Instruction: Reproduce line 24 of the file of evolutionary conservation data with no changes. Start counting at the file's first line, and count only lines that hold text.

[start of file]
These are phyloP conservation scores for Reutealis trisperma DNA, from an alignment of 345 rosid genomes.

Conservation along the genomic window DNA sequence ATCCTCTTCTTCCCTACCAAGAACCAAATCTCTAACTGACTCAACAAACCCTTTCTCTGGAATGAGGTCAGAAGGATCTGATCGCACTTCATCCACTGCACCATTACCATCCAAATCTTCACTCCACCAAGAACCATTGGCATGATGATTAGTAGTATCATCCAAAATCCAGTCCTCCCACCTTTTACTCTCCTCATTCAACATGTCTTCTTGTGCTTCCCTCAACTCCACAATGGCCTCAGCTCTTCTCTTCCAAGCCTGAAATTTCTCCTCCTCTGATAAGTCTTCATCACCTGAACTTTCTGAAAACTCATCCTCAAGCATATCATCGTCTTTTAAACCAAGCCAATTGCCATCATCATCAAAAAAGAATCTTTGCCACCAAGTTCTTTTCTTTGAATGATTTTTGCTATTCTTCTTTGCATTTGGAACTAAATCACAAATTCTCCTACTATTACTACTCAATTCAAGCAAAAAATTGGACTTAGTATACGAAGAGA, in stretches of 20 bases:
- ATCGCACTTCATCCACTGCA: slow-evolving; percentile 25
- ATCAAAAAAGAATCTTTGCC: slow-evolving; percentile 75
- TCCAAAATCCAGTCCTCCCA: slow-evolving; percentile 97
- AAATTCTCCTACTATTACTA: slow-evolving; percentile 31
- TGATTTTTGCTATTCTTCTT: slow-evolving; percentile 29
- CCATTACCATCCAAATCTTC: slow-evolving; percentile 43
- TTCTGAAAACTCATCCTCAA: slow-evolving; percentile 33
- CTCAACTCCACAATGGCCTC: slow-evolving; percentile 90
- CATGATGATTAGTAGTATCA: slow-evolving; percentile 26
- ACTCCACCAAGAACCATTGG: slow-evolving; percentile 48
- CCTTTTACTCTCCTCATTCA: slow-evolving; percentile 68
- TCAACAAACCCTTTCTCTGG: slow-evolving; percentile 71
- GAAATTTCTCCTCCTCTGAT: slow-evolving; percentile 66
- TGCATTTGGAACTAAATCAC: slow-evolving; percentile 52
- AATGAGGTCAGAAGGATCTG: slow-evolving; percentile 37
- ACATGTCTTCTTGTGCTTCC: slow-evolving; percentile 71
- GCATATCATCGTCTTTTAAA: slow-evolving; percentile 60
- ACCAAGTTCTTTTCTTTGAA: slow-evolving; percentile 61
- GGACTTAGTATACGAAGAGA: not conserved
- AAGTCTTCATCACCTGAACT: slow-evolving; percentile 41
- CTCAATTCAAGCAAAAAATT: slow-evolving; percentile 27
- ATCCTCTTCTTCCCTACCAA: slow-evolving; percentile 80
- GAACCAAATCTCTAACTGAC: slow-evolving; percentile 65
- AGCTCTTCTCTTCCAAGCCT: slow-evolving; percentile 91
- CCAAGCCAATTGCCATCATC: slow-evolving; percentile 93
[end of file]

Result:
- ATCCTCTTCTTCCCTACCAA: slow-evolving; percentile 80